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The power of play

As children slog though grueling schedules of enrichment and academics, researchers have found a connection between brain development and the very thing kids are getting less of.

By Valle Dwight

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Fantastic findings

Whether it’s shooting pretend enemies or playing with a dollhouse, there’s a whole lot going on when young kids use their imagination in play. Pretend play uses many parts of the brain, including those that control language, movement, emotions, and cognition. It also helps kids explore new roles and figure out how things work and how they fit into the world. Research has shown that kids who spend lots of time engaged in pretend play are better abstract thinkers and more socially and linguistically competent. And you thought your child was just playing with dolls!

Studies have also found that pretend play is the foundation for more obviously  educational activities. It’s the building block to more-sophisticated games (in which kids add rules and play cooperatively) and ultimately things like team sports and board games.

Valle Dwight is a reporter, writer, and mother of two school-aged boys. She has written for many magazines, including FamilyFun, Wondertime, and Working Mother.

Comments from GreatSchools.org readers

11/14/2011:
"can you link me up with best school for power of play esp outdoors, she is smart, with emementary children, she is 10 years old, somewhere in houston tx or country (she already has an IEP under OHI) (public for adhd, social and behavior dyslexia and can't write (fine and gross? Her birth mom drank alchol and she has Alchol related nerological disorder, ODD and social skill lack of She needs peer researched theraputic recreatioinal play and behavor with a neurological approach to teaching. Thaks, Cindu "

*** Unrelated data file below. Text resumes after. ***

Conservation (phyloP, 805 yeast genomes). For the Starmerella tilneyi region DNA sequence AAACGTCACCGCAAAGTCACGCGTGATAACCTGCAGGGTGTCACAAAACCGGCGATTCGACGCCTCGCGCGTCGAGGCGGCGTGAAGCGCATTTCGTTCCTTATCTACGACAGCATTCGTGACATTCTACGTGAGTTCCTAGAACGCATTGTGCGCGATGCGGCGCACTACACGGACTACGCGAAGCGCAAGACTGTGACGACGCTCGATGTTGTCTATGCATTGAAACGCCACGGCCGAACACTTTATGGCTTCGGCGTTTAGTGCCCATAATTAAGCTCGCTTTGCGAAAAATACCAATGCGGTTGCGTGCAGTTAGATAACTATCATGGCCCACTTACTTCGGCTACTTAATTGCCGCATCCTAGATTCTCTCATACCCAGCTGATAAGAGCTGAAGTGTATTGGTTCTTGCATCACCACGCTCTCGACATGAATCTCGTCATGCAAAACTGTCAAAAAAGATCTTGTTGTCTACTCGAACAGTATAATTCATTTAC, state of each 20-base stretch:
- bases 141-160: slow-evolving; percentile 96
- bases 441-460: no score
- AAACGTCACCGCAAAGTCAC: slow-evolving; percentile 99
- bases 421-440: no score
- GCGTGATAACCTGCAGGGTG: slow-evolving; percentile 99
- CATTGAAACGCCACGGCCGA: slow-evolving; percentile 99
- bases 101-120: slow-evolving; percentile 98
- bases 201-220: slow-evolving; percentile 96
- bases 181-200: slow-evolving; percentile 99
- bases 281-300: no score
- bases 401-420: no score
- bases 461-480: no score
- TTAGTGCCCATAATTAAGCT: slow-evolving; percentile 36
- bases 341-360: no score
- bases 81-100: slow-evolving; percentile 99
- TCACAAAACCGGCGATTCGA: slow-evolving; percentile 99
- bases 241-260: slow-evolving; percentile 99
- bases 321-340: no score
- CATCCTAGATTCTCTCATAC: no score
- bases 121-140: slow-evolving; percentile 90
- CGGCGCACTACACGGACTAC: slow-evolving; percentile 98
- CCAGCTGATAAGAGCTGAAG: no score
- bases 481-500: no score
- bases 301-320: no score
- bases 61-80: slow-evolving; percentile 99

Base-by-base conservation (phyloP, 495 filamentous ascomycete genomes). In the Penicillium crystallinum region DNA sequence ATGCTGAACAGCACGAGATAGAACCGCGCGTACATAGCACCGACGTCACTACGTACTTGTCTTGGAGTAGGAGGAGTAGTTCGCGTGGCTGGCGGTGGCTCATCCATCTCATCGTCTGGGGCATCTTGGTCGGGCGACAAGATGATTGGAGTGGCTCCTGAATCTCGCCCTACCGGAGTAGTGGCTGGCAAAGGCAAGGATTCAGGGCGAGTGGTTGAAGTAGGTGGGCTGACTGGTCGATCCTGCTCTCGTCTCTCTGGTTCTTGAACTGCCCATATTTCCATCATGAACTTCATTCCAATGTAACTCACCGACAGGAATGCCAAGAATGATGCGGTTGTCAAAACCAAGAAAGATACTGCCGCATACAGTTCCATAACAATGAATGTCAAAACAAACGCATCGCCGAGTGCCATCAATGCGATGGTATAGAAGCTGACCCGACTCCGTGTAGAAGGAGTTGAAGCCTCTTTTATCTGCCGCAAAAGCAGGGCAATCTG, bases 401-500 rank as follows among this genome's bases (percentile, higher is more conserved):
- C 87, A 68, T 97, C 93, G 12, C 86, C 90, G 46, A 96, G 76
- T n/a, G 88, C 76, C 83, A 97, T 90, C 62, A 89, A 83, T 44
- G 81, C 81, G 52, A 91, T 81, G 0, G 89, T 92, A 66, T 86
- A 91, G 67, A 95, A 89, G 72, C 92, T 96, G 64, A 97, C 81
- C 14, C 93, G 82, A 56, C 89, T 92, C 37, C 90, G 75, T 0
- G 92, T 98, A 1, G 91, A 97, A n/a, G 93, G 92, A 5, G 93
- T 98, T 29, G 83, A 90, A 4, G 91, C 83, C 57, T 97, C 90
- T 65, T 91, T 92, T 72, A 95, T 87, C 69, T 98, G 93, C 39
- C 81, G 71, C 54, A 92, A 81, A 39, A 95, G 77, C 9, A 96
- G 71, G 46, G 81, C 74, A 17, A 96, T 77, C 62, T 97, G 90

10/1/2010:
"I LOVE this article!!! I have ALWAYS believed play was important. As a child I did not have the opportunity to play much outside because we lived in a not-so-good Brooklyn neighborhood and my parents were always afraid of the influences the neighborhood kids would have on us. So needless to say, I made poor choices in friendships later on as a teenager when I 'escaped' to freedom and longed for that fun play time I wanted so much as a child. Now as a mother of 2. I play with my children as much as I can and take them to the park regularly and I ALWAYS have it in mind that play is important to them because it WILL help them in life. Thank you for this awesome article. I hope LOTS of parents read this and realize how important play is in their child's life. "
07/28/2010:
"Another great article, Ms Dwight. I particularly like the progression of play thru the ages/stages. As a therapist, one of the most useful venues of 'play' is the fertile ground it provides for expression and healing of emotional wounds, as well as physical illnesses. Without it, no child (or adult), can fully heal, particularly if the type of play is used to elicit bolts of joy and exhuberance. Ignite the heart, ignite the body. And an even more delightful effect of a happy, playful child, is that they're contagious. Before long, the entire classroom is giggling away, cleansing the air we breathe :)"
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